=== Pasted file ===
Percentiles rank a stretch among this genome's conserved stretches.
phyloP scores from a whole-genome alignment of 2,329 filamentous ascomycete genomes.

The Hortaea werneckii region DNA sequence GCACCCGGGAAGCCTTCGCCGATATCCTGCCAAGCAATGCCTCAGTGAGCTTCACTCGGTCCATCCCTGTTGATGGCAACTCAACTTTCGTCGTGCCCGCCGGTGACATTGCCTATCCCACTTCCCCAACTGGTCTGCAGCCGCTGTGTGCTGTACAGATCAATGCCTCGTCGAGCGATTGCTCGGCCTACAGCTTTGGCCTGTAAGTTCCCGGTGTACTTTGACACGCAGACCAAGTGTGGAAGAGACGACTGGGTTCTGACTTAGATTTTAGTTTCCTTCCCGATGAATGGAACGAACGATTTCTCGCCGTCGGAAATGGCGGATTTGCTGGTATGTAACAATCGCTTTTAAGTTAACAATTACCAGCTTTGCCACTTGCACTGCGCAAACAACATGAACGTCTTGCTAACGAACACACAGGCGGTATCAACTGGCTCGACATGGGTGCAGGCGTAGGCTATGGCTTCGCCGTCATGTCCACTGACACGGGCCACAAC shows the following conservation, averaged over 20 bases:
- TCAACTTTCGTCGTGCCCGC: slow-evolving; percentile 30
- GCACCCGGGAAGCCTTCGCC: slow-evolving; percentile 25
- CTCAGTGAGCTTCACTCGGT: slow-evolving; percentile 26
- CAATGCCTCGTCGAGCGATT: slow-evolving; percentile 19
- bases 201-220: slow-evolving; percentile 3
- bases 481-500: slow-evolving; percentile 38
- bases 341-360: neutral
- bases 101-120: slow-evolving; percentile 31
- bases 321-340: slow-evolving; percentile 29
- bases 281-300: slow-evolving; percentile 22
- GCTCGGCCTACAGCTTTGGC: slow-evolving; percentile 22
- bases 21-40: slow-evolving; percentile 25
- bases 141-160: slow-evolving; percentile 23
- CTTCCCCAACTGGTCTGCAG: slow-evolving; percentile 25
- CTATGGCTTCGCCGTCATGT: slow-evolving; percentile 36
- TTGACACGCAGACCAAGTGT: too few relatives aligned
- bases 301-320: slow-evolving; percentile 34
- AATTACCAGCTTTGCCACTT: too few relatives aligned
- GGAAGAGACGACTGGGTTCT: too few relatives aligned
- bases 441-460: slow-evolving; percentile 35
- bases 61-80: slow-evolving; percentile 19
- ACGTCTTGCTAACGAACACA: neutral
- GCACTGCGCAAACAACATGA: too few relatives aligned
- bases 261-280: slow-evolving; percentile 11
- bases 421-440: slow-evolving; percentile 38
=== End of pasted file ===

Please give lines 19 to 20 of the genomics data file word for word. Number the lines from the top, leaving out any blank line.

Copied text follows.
- TTGACACGCAGACCAAGTGT: too few relatives aligned
- bases 301-320: slow-evolving; percentile 34